A Spousal Illustration of the Gospel

Friday, August 19, 2005

A Spousal llustration of the Gospel

Yesterday we were getting ready to head up to the in-laws house. I was headed up to the Desiring God Regional Conference at a local church in Taylors, SC (near Greenville) where John Piper is to speak on the subject matter in one of his latest books, "When I Don't Desire God."

Money is tight these days, especially as we look toward a transition next week. I save up about $40 a week out of my paycheck for what I call ministerial expenses. These funds are usually used for purchasing spiritual and intellectual fodder - that would be books, of course.

I had saved up somewhere in the neighborhood of $200 or so. I had my eye on the Banner of Truth set, The Works of Thomas Brooks. I also have a list of books I keep on my PDA called "Books to Buy." There is well over $200 worth of books on that list. In addition, I was headed up the Piper conference and would undoubtedly need a little food and gas money.

However, I was struck by an epiphane over a week ago. About three weeks ago my wife and I were perusing the aisles of StuffMart (a.k.a. Sam's Club). She eyed a Wolfgang Puck 700 watt mixer/bistro blender combo deal she'd been wanting since Christmas of last year. They still had several in stock. And they were an amazing $179! (If you know anything about small kitchen appliances, a blender this powerful at this price is simply unheard of. I'm secretly looking forward to using it to mix some cement for a home improvement job I'd like to do soon!) By the way, if you're a husband who doesn't keep up with stuff like that, shame on you. Make at least a mental list of these kinds of things. After all, things with a cord generally end up benefiting you in the long run, don't they!

So, back to the epiphany, when it hit me, I left immediately after dinner to make the thirty minute drive into town (we live in the country), and I made it to StuffMart after closing. So I snuck in the exit, made my way toward the right aisle, picked up a unit, paid for it and left. And I did all that while talking to my buddy Lance Quinn on the mobile phone! (Pretty talented, huh?). I took home $4.00 in change.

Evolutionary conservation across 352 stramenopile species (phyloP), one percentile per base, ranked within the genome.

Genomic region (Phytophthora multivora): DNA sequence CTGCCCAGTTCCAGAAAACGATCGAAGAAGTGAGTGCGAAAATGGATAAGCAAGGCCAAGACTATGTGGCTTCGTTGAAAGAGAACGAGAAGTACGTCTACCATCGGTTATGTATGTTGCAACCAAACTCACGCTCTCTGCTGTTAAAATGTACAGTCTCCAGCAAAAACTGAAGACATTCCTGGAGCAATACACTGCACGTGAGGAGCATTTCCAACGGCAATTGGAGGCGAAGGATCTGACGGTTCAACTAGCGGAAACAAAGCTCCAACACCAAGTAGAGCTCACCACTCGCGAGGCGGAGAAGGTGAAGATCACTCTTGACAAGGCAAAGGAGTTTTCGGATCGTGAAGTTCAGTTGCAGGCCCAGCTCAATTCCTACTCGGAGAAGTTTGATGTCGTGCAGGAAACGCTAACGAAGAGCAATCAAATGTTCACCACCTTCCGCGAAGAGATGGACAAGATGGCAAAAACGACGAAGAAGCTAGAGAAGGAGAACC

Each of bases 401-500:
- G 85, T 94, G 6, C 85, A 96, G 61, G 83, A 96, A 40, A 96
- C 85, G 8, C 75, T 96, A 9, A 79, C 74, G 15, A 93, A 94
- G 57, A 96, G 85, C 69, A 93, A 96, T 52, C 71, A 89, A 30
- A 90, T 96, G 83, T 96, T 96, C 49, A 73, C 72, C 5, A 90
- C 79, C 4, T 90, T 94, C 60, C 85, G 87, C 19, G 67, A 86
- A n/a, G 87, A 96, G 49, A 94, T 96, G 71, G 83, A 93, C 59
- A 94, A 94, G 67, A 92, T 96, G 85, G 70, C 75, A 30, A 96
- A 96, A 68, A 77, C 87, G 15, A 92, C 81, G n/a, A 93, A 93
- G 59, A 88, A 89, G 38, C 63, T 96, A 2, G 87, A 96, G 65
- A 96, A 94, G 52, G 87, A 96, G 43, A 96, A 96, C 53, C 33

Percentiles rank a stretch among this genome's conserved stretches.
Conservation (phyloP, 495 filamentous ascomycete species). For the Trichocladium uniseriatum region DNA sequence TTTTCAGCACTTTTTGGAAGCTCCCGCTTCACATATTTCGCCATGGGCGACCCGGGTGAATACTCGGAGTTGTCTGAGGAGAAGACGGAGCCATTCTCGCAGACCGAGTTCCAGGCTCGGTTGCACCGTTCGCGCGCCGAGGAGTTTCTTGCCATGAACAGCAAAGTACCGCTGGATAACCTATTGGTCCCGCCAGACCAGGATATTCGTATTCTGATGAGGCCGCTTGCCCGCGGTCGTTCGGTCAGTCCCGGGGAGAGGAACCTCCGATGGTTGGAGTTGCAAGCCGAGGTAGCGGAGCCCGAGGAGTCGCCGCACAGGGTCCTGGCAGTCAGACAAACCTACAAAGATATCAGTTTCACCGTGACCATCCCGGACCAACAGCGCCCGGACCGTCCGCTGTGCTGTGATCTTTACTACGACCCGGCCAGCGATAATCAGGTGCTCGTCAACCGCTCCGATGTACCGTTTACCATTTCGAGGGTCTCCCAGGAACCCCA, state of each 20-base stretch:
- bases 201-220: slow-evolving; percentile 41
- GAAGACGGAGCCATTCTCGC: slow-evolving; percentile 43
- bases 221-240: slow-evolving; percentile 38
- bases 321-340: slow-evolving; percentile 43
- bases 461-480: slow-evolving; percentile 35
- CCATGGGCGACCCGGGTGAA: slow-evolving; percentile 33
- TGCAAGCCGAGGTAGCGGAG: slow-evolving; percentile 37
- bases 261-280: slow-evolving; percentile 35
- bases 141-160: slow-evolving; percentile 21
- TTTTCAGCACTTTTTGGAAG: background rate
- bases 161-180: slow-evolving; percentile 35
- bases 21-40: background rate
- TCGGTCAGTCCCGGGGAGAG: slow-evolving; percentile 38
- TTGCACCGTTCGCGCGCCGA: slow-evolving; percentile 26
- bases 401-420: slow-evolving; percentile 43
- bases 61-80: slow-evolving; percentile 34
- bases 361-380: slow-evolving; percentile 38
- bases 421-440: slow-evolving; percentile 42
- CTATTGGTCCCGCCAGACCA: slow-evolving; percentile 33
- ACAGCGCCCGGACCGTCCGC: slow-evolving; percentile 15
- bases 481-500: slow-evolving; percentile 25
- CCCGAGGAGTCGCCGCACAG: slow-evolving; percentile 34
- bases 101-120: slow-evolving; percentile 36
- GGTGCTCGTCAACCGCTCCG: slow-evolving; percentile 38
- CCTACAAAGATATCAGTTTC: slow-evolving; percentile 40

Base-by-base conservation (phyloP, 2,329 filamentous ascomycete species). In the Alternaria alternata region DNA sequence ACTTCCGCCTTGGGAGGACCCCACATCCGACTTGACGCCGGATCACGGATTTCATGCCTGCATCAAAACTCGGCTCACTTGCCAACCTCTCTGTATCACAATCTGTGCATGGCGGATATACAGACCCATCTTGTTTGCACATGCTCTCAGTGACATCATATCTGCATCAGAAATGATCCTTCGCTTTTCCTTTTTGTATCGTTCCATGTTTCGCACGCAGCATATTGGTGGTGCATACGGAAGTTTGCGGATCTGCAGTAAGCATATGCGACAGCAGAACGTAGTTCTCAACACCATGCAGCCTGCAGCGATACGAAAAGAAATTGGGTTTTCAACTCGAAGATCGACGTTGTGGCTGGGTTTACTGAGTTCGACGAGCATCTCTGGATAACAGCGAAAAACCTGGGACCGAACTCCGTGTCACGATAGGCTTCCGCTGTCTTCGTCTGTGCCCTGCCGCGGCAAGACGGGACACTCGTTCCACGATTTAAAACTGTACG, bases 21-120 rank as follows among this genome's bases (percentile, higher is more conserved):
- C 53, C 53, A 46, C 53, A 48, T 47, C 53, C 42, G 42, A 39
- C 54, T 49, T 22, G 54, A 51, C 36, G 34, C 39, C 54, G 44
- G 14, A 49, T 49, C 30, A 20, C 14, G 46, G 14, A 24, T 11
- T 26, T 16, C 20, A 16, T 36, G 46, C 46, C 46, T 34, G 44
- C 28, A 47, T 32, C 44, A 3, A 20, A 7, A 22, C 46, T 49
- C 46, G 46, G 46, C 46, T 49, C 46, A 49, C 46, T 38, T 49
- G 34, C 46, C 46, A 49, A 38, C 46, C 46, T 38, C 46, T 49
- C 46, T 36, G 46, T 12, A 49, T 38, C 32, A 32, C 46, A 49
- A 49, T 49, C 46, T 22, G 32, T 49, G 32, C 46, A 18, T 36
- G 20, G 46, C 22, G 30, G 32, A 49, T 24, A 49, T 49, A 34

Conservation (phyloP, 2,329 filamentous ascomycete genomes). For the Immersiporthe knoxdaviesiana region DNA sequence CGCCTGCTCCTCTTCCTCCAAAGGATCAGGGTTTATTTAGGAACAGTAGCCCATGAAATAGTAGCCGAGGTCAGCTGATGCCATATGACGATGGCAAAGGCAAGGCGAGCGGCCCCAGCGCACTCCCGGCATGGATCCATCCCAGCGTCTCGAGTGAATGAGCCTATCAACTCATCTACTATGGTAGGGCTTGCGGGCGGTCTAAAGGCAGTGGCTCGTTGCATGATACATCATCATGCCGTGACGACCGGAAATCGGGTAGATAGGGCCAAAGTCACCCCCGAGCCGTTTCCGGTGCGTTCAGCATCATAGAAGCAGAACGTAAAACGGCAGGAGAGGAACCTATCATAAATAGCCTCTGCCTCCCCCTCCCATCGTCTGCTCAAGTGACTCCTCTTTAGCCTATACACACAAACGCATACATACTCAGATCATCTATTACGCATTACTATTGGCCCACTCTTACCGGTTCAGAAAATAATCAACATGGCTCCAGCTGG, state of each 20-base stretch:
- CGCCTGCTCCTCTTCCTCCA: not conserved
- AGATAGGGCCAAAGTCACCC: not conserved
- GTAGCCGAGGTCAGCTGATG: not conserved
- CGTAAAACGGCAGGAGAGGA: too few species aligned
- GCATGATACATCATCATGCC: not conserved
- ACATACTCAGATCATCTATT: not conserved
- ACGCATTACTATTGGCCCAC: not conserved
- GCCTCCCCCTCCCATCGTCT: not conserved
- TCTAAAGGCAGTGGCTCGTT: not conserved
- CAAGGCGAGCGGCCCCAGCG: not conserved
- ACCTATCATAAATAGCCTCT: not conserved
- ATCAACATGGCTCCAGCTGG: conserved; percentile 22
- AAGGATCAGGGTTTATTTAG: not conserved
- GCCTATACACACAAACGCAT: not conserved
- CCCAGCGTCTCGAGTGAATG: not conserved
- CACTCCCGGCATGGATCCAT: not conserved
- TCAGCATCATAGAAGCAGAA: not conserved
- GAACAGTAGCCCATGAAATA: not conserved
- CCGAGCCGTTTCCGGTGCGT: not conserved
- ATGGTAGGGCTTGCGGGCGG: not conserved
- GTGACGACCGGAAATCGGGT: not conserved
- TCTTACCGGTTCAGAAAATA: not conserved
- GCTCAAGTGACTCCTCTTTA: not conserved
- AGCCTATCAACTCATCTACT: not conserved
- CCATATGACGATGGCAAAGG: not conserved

The lesson? I'm no gospel-hero. This is a highlight in my life, which is why it gets a post. But I love my wife. And the concept of dying to self, as Jesus taught us to do, is something inherent in the call of the gospel (Luke 9:23). Thinking of the needs of others as more important than our own needs, is what it means to have the mind of Christ in us (Phil. 2:3-5). (She justifiably needed the unit since (1) she had no mixer - and she the amount of homemade loaves of bread she makes every week to feed a family of six needs a hefty mixer like this one; and (2) she had no blender, since she dropped a fork into the last one while it was blending a blueberry/rasberry smoothie. The thing shattered, juice flew everywhere, you get the picture.)

In return, I got what the normal response from my wife. She's so unassuming. She had no idea I was doing this, but did know what I needed the money for. So after she picked her jaw up from the 1970's dated kitchen floor, she threw her arms around me, and the rest is not for blog history.

So back to yesterday. My wife does her grocery store shopping every Monday. She does an unbelievable job of spending about $80 a week in cash for groceries to feed us all. Amazing, huh? I spent that much on myself alone when I was single! But you know what she did? She did what she could for me. She scrimped on the shopping that week to save $18 for me to take on my trip with me. What a wife. I mean really, isn't this what gospel-centered marriage is supposed to be about? Giving and receiving, pouring out grace on each other as much as we can, in as many creative and helpful ways as we can? I relish this relationship. And the better part of it is that our kids watch it all and learn from it.

So I used part of that $18 to buy me an Chilled Chai Late at Panera Bread Company where I sit, sipping on my Chai, waiting for the conference registration to begin, while mooching off their free WiFi access to make this post. Life is good. Enjoy the wife of your youth. Be a spouse who lives for the other. As my dear friend Lou Priolo told me in my premarital counseling time, "you should be so Sherri-oriented that the two of you are tripping over each other to serve each other."

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